Within a year or two, Dubois could be part of significant heavyweight bouts and earning title opportunities. Matchups against countrymen Tyson Fury and Anthony Joshua would be very big fights in the UK.
The full card:
Daniel Dubois vs. Ricardo Snijders, 12 rounds, heavyweights
Sam Maxwell vs. Joe Hughes, 10 rounds, junior welterweights
Sunny Edwards vs. Thomas Essomba, 10 rounds, junior bantamweights
Willy Hutchinson vs. Luke Blackledge, six rounds, light heavyweights
David Adeleye vs. Phill Williams, four rounds, heavyweights
Sam Noakes vs. Jordan Ellison, four rounds, lightweights
Lara returns, but keep an eye on Angulo-Truax
For the second consecutive week, Premier Boxing Champions returns to the Microsoft Theater in Los Angeles, as Erislandy Lara (26-3-3, 15 KOs) defends his WBA junior middleweight title against Greg Vendetti (22-3-1, 12 KOs). Lara is a tremendous defensive fighter and figures to cruise to a comfortable victory.
The one time Vendetti stepped up in competition, he was stopped in the second round by Michel Soro in 2018.
The co-feature is an IBF 168-pound elimination bout between Alfredo Angulo (26-7, 21 KOs) and Caleb Truax (31-4-2, 19 KOs). Angulo revived his career with an upset victory over Peter Quillin in September. Truax briefly held the IBF super middleweight title after defeating James DeGale in 2017, before losing in a rematch in the very next bout.
While this bout is a battle between two fighters past their prime, it promises to be a more competitive contest than the main event. Even during his best years, Angulo was never elusive and never hesitated to trade punches. To this day, he still has heavy hands. If Truax decides to trade with him, it could end up being a very entertaining fight.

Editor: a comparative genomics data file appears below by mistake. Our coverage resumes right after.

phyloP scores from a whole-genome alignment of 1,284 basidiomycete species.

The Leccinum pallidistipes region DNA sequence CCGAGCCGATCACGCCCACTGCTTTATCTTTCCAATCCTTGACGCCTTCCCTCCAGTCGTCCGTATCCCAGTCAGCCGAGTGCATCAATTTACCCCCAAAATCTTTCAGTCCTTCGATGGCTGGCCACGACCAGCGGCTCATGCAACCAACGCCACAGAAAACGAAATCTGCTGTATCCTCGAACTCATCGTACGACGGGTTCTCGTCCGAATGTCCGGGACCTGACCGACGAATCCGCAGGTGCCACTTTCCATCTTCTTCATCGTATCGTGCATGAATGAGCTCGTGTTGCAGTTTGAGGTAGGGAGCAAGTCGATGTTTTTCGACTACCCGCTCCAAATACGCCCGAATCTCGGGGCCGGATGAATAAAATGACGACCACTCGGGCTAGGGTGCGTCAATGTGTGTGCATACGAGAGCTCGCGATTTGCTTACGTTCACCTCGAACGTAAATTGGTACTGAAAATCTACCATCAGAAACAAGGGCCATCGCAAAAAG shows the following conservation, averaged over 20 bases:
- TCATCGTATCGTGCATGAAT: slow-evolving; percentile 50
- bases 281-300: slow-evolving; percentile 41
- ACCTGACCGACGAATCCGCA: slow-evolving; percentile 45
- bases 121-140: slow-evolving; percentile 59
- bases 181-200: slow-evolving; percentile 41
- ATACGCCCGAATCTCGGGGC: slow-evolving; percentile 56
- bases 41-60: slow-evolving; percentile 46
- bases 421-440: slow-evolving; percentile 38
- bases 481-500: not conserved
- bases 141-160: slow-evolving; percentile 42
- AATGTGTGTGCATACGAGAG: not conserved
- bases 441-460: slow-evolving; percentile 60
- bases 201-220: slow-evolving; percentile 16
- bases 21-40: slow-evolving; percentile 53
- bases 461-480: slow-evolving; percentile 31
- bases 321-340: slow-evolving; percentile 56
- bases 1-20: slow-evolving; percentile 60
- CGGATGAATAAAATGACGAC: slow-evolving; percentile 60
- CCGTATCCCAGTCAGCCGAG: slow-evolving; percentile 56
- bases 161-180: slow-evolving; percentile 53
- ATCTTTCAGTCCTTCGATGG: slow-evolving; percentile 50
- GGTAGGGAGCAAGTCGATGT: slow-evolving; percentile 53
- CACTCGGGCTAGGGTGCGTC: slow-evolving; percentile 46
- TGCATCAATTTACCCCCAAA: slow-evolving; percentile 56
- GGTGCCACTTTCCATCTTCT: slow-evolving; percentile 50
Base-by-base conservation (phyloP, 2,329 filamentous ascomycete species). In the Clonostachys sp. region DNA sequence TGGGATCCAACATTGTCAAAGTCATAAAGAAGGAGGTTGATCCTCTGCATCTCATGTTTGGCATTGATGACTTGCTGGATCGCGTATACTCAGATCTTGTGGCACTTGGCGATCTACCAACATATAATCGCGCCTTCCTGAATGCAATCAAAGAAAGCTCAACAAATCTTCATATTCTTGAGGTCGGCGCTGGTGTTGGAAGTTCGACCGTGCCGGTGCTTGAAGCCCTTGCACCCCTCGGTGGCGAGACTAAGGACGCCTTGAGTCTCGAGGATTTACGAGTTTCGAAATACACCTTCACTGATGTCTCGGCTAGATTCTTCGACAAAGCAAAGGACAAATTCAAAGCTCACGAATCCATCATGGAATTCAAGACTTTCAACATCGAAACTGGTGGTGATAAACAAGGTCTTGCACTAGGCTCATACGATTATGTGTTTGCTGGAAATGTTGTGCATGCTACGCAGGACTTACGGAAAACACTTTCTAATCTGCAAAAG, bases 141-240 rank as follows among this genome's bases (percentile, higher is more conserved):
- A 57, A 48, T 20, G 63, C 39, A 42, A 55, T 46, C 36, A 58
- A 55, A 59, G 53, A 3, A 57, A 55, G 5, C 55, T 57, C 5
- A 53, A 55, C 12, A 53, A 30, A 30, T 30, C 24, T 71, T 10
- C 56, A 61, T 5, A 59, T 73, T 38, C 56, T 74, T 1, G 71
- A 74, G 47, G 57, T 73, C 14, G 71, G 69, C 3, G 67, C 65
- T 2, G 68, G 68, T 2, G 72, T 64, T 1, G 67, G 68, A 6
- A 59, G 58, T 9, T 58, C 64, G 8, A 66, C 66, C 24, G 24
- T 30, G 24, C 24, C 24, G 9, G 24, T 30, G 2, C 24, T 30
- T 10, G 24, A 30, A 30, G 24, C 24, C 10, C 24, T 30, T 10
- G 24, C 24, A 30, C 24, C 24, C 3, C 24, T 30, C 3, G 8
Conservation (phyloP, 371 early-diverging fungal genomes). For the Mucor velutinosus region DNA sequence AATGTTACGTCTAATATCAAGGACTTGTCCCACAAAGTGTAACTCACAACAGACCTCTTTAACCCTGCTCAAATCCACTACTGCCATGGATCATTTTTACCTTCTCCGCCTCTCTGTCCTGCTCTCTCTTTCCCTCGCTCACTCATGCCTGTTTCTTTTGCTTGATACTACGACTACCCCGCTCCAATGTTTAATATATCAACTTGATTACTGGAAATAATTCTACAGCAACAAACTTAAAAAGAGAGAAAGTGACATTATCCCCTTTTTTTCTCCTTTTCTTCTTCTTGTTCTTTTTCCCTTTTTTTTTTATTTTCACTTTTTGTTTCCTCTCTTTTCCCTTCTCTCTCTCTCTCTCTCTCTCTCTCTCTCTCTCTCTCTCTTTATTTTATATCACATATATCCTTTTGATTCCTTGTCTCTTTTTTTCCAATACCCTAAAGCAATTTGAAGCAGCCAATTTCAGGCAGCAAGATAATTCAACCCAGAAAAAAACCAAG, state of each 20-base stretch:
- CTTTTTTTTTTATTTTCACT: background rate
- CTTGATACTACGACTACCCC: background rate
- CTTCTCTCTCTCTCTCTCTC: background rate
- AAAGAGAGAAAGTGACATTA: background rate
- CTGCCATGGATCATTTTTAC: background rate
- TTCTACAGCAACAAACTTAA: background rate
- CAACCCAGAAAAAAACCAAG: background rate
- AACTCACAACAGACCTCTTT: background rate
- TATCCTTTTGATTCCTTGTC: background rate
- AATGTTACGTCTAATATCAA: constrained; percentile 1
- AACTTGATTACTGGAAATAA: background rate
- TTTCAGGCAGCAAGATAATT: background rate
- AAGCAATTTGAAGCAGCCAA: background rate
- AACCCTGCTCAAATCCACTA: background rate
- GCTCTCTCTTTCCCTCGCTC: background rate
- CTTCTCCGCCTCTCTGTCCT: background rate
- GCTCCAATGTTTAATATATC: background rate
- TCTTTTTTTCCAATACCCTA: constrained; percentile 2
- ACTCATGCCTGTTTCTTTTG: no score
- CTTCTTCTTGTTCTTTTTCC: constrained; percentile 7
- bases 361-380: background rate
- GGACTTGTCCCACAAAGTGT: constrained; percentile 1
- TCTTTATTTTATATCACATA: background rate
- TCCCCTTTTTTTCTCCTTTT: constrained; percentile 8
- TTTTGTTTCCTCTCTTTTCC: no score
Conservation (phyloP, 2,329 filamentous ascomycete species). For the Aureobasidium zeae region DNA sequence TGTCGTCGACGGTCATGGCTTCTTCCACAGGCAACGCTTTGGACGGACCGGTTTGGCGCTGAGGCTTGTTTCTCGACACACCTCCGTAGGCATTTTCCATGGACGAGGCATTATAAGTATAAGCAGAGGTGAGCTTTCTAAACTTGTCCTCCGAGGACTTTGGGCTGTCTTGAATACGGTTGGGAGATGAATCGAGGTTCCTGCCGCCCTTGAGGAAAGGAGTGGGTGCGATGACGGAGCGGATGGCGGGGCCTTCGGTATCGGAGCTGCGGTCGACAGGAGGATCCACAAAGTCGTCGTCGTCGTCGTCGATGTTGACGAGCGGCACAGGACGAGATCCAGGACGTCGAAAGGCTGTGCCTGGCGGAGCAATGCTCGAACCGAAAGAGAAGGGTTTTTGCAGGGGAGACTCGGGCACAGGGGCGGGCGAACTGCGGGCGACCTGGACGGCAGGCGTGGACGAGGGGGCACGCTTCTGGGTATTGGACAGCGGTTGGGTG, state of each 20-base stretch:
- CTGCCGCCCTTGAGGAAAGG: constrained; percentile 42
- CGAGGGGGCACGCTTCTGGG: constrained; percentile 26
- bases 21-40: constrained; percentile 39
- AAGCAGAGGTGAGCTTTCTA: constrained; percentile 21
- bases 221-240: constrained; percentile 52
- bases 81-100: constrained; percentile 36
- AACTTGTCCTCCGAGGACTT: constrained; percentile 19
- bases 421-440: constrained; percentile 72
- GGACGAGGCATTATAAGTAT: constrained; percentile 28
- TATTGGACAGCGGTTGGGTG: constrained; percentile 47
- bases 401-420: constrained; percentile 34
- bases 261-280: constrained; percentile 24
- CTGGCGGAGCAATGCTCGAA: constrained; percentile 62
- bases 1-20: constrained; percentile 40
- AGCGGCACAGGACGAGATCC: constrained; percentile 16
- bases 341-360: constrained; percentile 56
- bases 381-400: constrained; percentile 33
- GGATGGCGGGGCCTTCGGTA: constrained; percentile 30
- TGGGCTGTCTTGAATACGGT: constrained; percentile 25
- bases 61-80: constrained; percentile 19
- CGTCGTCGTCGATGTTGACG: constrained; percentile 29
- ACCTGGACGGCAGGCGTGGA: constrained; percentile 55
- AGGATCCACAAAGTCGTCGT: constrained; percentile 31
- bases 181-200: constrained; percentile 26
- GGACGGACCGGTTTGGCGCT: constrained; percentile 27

Quotes of the fight:
“The difference people have seen in my last few fights isn’t about my fighting style or even about trying pleasing the fans. I just do what is needed inside of the ring. I have to see what each fight requires me to do. If it pleases the fans, then that’s great. But I’m always focused on doing what I have to do in each situation during each fight.” — Lara
“I look at it like this is just another human like me that I’m facing. He’s made of skin and bones and I’m sure he has his doubts about himself. Maybe about his age and about if I can get to him. I don’t get intimidated by anything in the ring. I’m just really excited to test myself against one of the best fighters of this generation.” — Vendetti
The full card:
Title fights: Erislandy Lara vs. Greg Vendetti, 12 rounds, for Lara’s WBA “regular” junior middleweight title
Alfredo Angulo vs. Caleb Truax, 12 rounds, IBF super middleweight eliminator
Thomas LaManna vs. Brian Mendoza, 10 rounds, junior middleweights
Abram Martinez vs. Luis Arcon, eight rounds, junior welterweights
Justin Pauldo vs. Josec Ruiz, eight rounds, junior welterweights
Jose Valenzuela vs. Zack Kuhn, six rounds, junior welterweight